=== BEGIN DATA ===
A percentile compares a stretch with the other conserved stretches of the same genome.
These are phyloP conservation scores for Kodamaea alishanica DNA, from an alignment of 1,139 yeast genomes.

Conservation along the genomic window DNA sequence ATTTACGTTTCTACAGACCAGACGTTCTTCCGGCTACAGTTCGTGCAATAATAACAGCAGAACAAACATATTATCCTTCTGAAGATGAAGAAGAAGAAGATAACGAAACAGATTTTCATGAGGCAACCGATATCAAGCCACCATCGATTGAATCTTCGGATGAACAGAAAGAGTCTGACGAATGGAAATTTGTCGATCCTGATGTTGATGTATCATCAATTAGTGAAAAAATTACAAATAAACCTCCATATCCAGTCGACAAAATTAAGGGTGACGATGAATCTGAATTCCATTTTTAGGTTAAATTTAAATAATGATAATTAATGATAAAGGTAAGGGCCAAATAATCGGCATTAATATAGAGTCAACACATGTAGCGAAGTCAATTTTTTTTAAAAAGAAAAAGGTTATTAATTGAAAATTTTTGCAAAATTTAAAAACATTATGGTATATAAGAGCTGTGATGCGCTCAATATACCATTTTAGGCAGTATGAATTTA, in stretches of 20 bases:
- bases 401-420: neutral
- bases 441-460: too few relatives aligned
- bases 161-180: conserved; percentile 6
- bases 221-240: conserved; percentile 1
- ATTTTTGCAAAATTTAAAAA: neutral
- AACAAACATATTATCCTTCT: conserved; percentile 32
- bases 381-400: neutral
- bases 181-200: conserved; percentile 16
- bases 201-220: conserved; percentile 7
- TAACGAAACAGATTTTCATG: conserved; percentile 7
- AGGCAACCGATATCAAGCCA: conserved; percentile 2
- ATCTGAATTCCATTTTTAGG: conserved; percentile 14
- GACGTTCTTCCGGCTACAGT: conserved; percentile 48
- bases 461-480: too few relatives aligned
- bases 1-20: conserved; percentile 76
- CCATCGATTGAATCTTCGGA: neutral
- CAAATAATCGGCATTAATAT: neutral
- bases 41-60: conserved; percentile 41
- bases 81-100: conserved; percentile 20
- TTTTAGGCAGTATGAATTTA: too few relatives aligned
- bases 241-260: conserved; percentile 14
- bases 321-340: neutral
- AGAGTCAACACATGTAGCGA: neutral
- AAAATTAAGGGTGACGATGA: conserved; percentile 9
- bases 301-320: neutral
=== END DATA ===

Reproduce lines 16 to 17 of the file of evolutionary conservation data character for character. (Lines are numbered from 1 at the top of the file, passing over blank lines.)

- GACGTTCTTCCGGCTACAGT: conserved; percentile 48
- bases 461-480: too few relatives aligned